One popular experience utilizes the sounds of a thunderstorm to ease guests into a more relaxed state. “You put the headphones on, and you’re hearing the rain. Then, from the bed underneath you comes the thunder. The bed vibrates according to the sound of the thunder. It’s pretty amazing,” explains Webster. Guests can adjust the intensity and placement of the bed’s massaging vibrations, allowing for additional control. However, Webster notes that many guests prefer the highest intensity setting for a whole-body experience.

Obviously, the description of these service types differ noticeably from a traditional massage, but as Marci Howard- May points out, that’s exactly the point. “Your hand can only go so deep, whereas vibration travels through everything. So, it’s actually going to be a deeper treatment, but it is different. I wouldn’t say its for every single person, but anyone can get a very big benefit from it,” she says. “The added bonus is the deep meditative state it can put you in because of the tones actually affecting your brainwaves, which is pretty amazing. That, I think is one of the really unique things about vibration therapy is it’s the physical, and it’s the brain stimulation. It’s just so great helping bring the body and mind down.”

A Growing Trend
Gaye Steinke has been similarly impressed with the effects that both the group and one-on-one singing bowl treatments have on guests. “For a lot of people, it’s hard to quiet the mind,” she says. “I think [the singing bowls] make it easier for people to do a meditation after a yoga class, for example. It’s just that deep, deep sense of relaxation and being nurtured. It’s not recovery in the sense of sports recover, it’s a total mental recovery.”

Because of sound and vibration’s capacity to elicit that kind of impact on guests, it’s not surprising to hear Christina Webster say that she anticipates more and more spas incorporating them into their menus as either a standalone treatment or as an add-on to other services. “Not that I want to take away from that one-on-one touch experience at all, because that’s the ultimate, but people can get amazing benefits from these devices. Instead of thinking of them as the enemy, how do we incorporate them into a spa and still offer that beautiful one-on-one touch experience as well?” she asks. “You can use these tools to help guests relax so that your personal touch can be more effective.”

Marci May-Howard is also confident that the presence of sound therapy experiences in spa will only continue to grow, and she is not shy about advocating for more spas to add such services to their menus—the sooner, the better. “I can’t think of a better time. We’ve been doing it for five years, and its’ just growing in demand. If you’re thinking about it, I would absolutely hop in right away. Guests are seeking it out; if you’re on the fence, I wouldn’t be any more,” she says.

Steinke agrees: “It’s a little bit of investment for the bowls, but it’s not a difficult learning curve to learn how to offer the treatment, and the response is so good from the guests. It feels like more of a destination spa experience that you can bring in. I don’t know why you wouldn’t want to bring in some sound therapy.”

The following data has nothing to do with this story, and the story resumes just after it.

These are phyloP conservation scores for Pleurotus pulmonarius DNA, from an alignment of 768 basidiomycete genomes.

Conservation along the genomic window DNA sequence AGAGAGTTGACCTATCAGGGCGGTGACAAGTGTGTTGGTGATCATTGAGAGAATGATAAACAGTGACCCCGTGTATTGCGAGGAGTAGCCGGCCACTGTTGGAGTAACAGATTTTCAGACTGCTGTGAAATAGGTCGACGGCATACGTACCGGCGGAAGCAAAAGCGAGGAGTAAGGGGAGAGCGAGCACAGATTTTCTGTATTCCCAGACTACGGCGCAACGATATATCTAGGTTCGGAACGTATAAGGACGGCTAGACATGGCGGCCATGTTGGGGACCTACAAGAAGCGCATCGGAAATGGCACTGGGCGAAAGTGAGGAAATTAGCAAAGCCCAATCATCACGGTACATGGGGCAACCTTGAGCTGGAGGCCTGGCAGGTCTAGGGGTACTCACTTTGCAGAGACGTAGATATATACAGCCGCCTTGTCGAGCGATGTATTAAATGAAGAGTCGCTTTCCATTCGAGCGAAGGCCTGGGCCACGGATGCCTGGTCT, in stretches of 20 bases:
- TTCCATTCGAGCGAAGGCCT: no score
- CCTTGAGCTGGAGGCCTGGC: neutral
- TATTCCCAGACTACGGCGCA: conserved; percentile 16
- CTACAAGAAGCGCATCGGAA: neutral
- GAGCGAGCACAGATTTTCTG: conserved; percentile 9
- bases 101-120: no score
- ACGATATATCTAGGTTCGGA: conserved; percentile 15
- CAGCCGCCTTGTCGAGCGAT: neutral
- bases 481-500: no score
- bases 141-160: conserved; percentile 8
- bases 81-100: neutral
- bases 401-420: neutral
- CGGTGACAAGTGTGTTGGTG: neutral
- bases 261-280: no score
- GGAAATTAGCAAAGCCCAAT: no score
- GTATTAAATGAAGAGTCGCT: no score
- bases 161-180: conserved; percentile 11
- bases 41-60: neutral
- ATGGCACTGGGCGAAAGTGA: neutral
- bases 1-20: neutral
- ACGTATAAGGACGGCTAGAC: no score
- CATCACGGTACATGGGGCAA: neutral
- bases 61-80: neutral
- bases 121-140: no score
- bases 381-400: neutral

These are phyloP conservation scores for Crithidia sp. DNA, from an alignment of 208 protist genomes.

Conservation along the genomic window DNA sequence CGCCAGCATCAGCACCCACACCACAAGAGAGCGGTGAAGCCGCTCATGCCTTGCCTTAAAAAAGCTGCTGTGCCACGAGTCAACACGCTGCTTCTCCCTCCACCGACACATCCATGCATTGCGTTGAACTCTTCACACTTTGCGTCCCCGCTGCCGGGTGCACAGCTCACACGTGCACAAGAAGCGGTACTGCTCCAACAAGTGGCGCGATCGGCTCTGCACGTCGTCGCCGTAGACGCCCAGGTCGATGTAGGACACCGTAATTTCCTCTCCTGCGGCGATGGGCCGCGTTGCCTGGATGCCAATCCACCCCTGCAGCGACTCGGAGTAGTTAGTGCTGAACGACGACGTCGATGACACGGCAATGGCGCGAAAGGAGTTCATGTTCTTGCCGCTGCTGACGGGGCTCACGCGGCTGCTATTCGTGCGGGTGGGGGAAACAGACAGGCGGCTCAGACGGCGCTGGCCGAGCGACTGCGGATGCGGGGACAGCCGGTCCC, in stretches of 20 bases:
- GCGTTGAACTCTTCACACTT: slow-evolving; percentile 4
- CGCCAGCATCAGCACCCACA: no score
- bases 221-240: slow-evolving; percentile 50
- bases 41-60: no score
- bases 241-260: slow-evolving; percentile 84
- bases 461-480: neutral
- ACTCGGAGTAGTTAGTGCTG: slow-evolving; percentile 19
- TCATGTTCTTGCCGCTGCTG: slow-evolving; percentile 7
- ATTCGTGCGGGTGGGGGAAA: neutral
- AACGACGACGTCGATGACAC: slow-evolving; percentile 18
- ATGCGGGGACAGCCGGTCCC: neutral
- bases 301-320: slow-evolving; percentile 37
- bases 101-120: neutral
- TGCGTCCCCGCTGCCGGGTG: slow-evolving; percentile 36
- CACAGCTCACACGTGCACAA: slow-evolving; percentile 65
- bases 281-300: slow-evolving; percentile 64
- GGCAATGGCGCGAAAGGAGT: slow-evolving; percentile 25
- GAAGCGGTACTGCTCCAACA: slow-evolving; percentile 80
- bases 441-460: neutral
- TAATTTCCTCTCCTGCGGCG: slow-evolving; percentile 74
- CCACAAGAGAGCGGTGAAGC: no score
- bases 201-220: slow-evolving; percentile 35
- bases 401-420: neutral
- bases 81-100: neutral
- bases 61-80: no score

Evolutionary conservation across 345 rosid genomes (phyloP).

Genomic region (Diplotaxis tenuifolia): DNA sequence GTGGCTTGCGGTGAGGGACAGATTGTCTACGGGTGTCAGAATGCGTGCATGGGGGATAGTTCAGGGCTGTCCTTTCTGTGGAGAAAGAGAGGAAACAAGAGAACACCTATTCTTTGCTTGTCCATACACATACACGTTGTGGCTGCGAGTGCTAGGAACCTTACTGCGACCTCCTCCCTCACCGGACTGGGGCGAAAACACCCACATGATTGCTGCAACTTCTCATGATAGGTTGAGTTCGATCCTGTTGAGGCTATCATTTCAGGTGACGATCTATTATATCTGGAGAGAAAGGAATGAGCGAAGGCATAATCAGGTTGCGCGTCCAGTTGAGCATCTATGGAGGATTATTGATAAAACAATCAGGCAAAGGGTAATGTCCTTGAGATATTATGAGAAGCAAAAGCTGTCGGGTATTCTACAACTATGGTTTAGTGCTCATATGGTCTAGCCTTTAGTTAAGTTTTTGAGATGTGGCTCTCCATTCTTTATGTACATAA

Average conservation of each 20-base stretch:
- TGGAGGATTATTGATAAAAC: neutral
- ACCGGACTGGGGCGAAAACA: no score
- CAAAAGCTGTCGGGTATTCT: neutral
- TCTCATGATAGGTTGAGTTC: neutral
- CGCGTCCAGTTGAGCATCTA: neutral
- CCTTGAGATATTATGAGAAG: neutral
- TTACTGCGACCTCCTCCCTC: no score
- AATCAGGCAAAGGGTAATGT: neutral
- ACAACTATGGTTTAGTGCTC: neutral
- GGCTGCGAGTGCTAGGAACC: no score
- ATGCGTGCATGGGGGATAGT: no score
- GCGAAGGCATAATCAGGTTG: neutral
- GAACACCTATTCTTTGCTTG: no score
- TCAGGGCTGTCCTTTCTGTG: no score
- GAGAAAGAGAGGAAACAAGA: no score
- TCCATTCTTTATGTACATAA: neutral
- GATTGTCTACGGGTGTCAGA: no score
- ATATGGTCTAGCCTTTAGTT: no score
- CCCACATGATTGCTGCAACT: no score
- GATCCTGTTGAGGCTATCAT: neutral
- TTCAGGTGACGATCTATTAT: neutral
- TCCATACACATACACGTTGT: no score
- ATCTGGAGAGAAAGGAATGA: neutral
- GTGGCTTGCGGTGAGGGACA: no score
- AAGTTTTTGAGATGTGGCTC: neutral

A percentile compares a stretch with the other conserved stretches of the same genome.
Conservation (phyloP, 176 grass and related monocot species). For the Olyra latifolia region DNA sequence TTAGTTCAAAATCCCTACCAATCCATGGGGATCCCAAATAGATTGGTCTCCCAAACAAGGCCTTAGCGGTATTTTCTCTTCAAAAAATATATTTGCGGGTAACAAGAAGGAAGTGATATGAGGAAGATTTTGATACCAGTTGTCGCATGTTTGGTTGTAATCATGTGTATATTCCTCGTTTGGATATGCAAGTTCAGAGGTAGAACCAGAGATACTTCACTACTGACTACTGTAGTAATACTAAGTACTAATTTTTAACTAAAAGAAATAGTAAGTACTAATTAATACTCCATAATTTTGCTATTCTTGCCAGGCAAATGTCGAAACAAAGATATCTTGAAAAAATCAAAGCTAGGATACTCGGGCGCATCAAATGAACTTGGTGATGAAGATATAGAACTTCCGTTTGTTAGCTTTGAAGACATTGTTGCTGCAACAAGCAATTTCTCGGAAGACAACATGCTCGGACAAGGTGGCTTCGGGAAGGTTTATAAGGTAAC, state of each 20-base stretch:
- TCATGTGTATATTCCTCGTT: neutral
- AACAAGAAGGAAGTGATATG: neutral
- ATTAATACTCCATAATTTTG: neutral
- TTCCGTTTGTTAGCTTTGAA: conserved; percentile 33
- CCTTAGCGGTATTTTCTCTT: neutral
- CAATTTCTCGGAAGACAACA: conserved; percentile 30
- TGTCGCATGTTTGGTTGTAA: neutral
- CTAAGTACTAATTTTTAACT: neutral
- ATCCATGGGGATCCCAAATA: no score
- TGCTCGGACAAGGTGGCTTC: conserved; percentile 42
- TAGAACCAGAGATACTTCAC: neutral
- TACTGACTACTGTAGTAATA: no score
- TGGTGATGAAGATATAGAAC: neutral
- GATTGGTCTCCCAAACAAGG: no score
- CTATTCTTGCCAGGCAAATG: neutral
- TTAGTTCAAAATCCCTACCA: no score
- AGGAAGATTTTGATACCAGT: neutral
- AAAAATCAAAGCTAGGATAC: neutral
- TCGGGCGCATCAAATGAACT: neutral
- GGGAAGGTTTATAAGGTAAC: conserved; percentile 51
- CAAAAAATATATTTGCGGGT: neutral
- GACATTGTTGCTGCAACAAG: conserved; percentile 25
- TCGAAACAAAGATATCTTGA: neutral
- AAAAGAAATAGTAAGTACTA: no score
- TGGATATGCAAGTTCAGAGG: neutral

Of course, adding any new service to your spa isn’t as simple as acquiring some singing bowls or a vibro-acoustic bed and dropping a description on the menu, even with guests showing a greater interest in sound therapies. Promoting the new treatment options and educating guests about their benefits will be a necessary part of the process. As Christina Webster notes, explaining the feelings and impact of sound therapy can sometimes fall short of conveying to guests what they should expect, which is why she’s thankful that the vibro-acoustic bed, for example, can easily be used to conduct quick demos that communicate far better than any menu description could. “Unless you experience it yourself, it’s really hard to write about,” she says. “If someone is interested and they hear the explanation and want to experience it, I’m just giving them demos for free. I know people just need to experience it once and then they’ll be hooked. That’s how I’m getting the word out, and within our community… people are coming in looking for that experience.”

Webster is in agreement. Once it gets started,” says Gaye Steinke, “it’s just word of mouth. And people can’t even get in the class [in our yoga studio] because it’s always full—we do it once a month and we’ve sold it out every month for two years—which just generates more demand.”

Given its relatively low up-front cost (for singing bowls, anyway; vibro-acoustic beds obviously require a more substantial investment), clear benefits and growing popularity, sound therapy presents an opportunity for spas seeking to diversify their menus, bring in additional revenue and appeal to the more inclusive wellness-focused mindsets of guests willing to try new things in search of improved wellbeing. If the experiences of these spa leaders are any indication, it’s likely to be a sound investment.